Robert and Lorne get that other mechanics might be reluctant to adapt their skill set when they have spent a lifetime learning how to work with a different machine. 

“Us mechanics, all we know are gas engines,” Lorne says. “But people who don’t progress with technology will be left behind very quickly. Things will definitely be more to the electric side than the compression side. It’s our future for sure.”

Robert and Lorne’s personal vehicles aren’t electric. They are holding out for Ford’s F-150 Lightning, a four-wheel drive, all-wheel drive, and fully electric truck coming out this year. 

Robert Kalnins (left) and Lorne Postnikoff (right) (Photo courtesy of Anna Dulisse)

Governments can do more

Dan Ashman believes people living and working in rural communities will want access to all-wheel drive electric or hybrid vehicles. They are fast, can do everything a gas or diesel-powered truck can do, and in the case of a power failure, like those that do happen during interior B.C. winters, could come in handy. 

“The F-150 Lightning and hybrid that comes with the 7.2 kilowatt generator will basically power 28 refrigerators at once and power a home for days in the event of rural power outages,” Dan says. “It can actually be hooked into the electrical system for your house and run your house.” 

However, having the infrastructure in place to supply power properly to EVs in rural areas is something that he is still waiting to see happen.

“You need fuel in rural Canada to function today,” Dan says. “There are not enough charging stations in the rural grid let alone charging spots.”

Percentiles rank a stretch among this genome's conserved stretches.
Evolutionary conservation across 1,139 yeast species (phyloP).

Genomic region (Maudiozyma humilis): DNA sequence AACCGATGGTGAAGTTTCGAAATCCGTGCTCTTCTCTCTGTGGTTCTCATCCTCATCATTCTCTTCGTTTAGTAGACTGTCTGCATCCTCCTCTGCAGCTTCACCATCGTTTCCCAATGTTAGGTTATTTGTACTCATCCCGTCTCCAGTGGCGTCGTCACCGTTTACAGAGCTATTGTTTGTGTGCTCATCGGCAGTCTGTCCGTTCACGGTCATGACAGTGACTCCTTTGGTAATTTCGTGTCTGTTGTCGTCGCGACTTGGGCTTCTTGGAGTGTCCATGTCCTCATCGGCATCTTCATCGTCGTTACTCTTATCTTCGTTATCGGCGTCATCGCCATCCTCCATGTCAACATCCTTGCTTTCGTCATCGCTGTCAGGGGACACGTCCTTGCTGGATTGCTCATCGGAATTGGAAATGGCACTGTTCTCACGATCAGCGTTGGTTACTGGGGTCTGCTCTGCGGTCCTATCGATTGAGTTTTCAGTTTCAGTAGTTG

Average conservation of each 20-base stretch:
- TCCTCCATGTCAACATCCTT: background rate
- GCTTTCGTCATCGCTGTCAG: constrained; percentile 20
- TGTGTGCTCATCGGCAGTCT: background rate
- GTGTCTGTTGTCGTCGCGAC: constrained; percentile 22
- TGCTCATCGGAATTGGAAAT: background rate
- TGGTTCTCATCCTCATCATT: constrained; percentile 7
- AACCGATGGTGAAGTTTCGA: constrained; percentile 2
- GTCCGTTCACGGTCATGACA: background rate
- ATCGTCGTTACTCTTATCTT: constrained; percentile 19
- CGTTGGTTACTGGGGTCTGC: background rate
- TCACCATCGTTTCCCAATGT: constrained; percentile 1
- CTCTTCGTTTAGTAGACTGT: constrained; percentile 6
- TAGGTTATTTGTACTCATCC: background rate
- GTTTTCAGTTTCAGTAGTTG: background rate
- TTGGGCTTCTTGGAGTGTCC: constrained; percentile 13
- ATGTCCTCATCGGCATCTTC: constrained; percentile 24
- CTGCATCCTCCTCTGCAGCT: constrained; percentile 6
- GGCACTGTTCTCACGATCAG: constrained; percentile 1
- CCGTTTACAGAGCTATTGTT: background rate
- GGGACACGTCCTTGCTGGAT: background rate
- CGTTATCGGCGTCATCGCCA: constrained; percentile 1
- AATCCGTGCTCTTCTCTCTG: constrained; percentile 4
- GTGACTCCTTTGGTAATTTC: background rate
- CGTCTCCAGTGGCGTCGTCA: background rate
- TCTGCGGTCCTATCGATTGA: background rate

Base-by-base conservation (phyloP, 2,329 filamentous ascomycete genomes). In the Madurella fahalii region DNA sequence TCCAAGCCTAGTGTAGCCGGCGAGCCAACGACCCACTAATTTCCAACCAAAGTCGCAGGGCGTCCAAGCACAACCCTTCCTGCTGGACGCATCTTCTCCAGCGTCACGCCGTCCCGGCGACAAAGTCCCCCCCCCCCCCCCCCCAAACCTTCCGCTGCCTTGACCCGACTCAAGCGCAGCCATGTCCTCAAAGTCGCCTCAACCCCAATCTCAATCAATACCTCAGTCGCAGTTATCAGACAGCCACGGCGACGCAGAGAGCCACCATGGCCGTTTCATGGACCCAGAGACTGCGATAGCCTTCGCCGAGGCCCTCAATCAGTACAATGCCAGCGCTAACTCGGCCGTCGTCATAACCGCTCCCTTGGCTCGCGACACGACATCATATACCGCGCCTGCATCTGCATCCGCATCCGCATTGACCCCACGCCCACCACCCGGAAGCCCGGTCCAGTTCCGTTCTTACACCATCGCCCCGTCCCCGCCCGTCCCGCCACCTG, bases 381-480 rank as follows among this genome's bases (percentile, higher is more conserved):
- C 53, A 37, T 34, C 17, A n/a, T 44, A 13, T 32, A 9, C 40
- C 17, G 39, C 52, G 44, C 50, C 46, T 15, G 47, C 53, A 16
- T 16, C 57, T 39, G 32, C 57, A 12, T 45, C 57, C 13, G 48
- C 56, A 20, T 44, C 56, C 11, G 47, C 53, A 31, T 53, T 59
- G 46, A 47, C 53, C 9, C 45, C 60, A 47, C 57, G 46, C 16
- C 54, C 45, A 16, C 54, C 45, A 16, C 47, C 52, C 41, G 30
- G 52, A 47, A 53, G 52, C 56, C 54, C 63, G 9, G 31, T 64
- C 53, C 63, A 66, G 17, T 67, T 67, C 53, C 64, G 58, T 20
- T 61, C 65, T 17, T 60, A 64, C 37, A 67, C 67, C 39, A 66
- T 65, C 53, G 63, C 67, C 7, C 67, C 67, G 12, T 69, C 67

Supporting prospective EV buyers in Trail is something that’s also been on the mind of Dan’s sales specialist Kelly Mauriello-Zaytsoff. 

“The grid network is going to be an issue,” Kelly says. “Many of our customers live off-grid, have solar panels, and are excited to supply their own power to their vehicles. But not every household is suitably equipped right now with that technology. To have your world revolve around charging your vehicle.”

Fleet and lease specialist, Kelly Mauriello-Zaytsoff (Photo courtesy of Anna Dulisse)

Before working for Dan, Kelly worked as an information technologist at the Trail and District Public Library and a collective bargainer with the Collective Union of Public Employees (CUPE). 

But Kelly has mechanics in her blood that kept revving at her over time, and after 22 years she made a career change and hasn’t looked back. 

“My interest in vehicles comes from my long family history in automotives,” Kelly says. “My grandpa used to build and race speed boats, and we’d go to car shows. My dad and Uncle Gene were an automotive techs. And my uncle Bill was an an airline tech for the military.”

Dan in his element (Photo courtesy of Anna Dulisse)

This summer’s spike in gas prices has piqued more interest from people in the area about hybrid and electric cars. Kelly thinks the City of Trail should start offering household grants to help with the electrical home upgrades that residents will need to power an electric vehicle. 

“One thing about our community is we feel free,” Kelly says. “You can go anywhere, do anything. We’ve got the mountains all around us. Now with fuel prices on the rise, it’s like, ‘this vehicle. It’s killing me.'”

Provincially, Dan thinks the government is beginning to take more leadership in electrifying B.C.

“The province moved the luxury vehicle tax threshold from $55,000 to $75,000, which puts a lot of manufacturer’s vehicles in the wheelhouse so we can sell more electric vehicles,” he explains. “They’ve also taken the provincial sales tax off EVs. I think governments are listening to industry.”

Dan has spent thousands of hours volunteering in his community over the decades and is passionate about economic development, sustainability, and safety. And while he has no plans on slowing down anytime soon, he loves seeing the younger generations wanting to shape their future. 

“My advice for younger people is to continue lobbying the government with your voice,” Dan says. “We live in one of the best places in the world, but we have to make sure we sustain good paying, long-term jobs so that our children can come back and enjoy the fruits of our labour and be closer to family.” 

(Photo courtesy of Anna Dulisse)